Giorgio Armani Australia
Luxury goods importer
All Giorgio Armani products sold in Australia are imported as pre-packed from their directly owned or outsourced production facilities in Hong Kong, China and Italy.
|Giorgio Armani Australia Pty Ltd||AUS||website|
| Giorgio Armani SpA
owns 100% of Giorgio Armani Australia Pty Ltd
|Giorgio Armani Australia Pty Ltd|
Signatory to the Australian Packaging Covenant, a voluntary agreement to encourage waste minimisation.
Source: Australian Packaging Covenant (2020)
|Giorgio Armani SpA|
This company received a score of 7.8/100 (retrieved 10-Oct-2020) in the Corporate Information Transparency Index (CITI), a system for evaluating supply chain practices in China, particularly in regards to environmental management and water pollution. Scores are calculated using government compliance data, online monitoring data, and third-party environmental audits, as well as trends in the environmental performance of factories in the company's supply chains.
Source: IPE (2020)
The 2020 Fashion Transparency Index reviewed 250 of the world's largest fashion brands and retailers and ranked them according to how much they disclose about their social and environmental policies, practices and impacts. Brands owned by this company scored 9%, signifying it has little to no information about their supply chain practices or policies available to the public. The average score was 23% and the highest score was 73%.
Source: Fashion Revolution (2020)
A 2014 report by China Labour Watch found poor working conditions in a Chinese factory that mainly manufactures cosmetic brushes for multinational beauty companies, including this one. Labor abuses include excessive overtime and poor worker safety measures. Also, the factory has not purchased social insurance for workers as required by law. Hundreds of workers went on strike in Jan 2014 after a female team leader was slapped by a male manager.
Source: China Labour Watch (2015)
Greenpeace launched their Detox Campaign in 2011 to expose the direct links between global clothing brands, their suppliers and toxic water pollution around the world. As a result, many companies have joined Greenpeace's Detox Program, which requires companies to adopt a credible, individual and public commitment to phase out the use and release of all toxic chemicals from their global supply chain and products, by 1 January 2020. This company is yet to make a commitment despite pressure from Greenpeace.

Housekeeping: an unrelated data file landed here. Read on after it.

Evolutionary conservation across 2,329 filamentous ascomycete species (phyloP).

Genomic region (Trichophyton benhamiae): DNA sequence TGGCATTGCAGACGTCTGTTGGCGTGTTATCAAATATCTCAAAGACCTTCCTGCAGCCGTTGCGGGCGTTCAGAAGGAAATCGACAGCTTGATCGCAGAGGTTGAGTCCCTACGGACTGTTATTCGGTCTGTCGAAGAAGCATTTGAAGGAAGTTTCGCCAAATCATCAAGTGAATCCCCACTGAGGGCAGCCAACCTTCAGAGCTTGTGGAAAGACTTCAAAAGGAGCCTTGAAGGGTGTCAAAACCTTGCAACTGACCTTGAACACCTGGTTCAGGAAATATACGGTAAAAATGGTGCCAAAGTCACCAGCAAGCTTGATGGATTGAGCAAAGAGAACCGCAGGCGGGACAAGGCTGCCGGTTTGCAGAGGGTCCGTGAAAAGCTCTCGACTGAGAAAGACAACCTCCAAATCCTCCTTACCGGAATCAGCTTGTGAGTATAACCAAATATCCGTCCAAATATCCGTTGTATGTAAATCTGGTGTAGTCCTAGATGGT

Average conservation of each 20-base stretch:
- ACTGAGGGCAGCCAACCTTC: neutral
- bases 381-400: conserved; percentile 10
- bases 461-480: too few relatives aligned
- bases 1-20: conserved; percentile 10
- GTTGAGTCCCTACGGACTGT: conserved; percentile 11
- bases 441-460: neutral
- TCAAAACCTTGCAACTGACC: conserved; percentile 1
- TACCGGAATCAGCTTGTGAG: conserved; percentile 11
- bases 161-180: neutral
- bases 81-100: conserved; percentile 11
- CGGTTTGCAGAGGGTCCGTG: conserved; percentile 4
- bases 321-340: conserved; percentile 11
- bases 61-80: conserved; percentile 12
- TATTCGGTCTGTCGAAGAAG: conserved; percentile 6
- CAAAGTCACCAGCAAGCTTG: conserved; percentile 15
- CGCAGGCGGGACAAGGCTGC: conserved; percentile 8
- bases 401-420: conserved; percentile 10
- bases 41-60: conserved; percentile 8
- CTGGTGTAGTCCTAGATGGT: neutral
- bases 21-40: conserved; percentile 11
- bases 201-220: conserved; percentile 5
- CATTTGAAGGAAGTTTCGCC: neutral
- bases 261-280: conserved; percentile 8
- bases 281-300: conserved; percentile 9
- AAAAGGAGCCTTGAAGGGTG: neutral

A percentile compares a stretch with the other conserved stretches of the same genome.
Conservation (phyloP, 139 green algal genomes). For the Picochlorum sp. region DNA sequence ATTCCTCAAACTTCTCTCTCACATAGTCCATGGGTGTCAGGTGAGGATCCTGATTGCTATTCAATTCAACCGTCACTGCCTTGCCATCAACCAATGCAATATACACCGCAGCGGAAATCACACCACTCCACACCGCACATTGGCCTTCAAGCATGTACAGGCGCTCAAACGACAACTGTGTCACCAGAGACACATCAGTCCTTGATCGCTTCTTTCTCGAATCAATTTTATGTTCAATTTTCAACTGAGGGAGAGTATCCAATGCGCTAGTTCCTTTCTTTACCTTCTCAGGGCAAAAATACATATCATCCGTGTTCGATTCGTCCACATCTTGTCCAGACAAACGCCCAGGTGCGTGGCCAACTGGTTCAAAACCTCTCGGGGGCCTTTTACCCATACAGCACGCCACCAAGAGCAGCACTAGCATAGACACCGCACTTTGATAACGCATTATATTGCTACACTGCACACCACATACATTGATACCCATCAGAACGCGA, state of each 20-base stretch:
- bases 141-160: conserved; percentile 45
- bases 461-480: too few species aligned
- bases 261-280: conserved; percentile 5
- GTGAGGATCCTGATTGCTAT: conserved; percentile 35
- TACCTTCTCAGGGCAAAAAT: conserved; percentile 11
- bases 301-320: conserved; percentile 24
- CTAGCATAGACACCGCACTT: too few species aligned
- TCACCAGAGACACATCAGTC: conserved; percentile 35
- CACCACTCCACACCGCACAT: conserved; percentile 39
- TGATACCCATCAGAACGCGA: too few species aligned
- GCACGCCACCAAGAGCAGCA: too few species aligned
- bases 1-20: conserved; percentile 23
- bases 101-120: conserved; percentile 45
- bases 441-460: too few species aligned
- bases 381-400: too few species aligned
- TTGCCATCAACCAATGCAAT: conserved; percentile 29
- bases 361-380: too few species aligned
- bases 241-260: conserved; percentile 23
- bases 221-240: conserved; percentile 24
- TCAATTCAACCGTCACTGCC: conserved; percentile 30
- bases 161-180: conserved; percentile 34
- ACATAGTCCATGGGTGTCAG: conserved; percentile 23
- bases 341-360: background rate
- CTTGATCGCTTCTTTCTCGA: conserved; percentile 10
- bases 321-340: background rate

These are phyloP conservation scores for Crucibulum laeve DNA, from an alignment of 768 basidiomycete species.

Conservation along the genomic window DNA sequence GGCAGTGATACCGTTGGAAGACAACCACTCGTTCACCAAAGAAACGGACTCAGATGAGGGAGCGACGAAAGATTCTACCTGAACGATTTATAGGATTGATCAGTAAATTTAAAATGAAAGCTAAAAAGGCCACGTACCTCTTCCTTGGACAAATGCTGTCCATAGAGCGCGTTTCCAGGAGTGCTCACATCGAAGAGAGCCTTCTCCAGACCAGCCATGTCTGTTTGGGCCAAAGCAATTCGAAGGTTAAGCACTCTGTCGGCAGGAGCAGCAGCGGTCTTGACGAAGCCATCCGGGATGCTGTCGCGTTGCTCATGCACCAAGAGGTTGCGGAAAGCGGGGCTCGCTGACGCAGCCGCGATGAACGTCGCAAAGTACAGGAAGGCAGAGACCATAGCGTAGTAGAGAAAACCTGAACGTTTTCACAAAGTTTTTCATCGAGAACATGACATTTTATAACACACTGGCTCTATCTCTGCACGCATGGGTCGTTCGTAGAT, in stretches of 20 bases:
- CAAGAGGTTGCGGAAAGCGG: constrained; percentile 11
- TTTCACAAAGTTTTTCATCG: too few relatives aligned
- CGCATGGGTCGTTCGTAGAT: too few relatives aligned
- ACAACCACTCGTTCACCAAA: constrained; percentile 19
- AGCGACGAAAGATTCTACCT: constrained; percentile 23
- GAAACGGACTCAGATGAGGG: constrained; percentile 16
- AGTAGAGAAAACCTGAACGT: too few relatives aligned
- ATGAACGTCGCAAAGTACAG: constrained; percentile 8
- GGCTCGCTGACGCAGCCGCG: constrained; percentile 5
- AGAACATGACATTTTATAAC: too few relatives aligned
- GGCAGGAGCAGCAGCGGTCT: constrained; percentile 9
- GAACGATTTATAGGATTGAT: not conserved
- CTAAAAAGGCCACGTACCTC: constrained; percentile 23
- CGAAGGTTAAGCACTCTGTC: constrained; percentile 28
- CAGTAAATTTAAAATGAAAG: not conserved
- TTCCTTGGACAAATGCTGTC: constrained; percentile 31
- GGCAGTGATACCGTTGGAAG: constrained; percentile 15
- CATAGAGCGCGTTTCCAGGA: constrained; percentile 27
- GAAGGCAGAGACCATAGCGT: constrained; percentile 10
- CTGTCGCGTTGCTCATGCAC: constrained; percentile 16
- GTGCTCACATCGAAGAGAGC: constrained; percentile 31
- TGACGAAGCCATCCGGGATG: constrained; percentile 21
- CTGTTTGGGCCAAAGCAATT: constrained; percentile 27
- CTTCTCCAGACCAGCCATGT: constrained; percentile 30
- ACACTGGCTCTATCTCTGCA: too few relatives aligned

Source: Greenpeace (2016)
The Apparel and Footwear Supply Chain Transparency Pledge (Transparency Pledge) helps demonstrate apparel and footwear companies' commitment towards greater transparency in their manufacturing supply chain. Transparency of a company's manufacturing supply chain better enables a company to collaborate with civil society in identifying, assessing, and avoiding actual or potential adverse human rights impacts. This is a critical step that strengthens a company's human rights due diligence. This company is not aligned with the Transparency Pledge and has made no commitment to publish supplier factory information.
Source: Clean Clothes Campaign (2019)
This company has publicly banned sandblasting. Sandblasting is a dangerous and deadly process which involves workers firing sand at jeans under high pressure. It has been known to kill workers within months as the inhalation of large amounts of silica dust generated during sandblasting causes silicosis, a potentially lethal pulmonary disease.
Source: Clean Clothes Campaign (2012)
This company has announced that they don't sell animal fur or are phasing in a fur-free policy.
Source: Humane Society (2019)
|Revenue||$20 million in 2009|
|Employees||48 in 2009 in Australia|
|Address||Level 1 Challis House, 4 Martin Place, Sydney, NSW, 2000, Australia|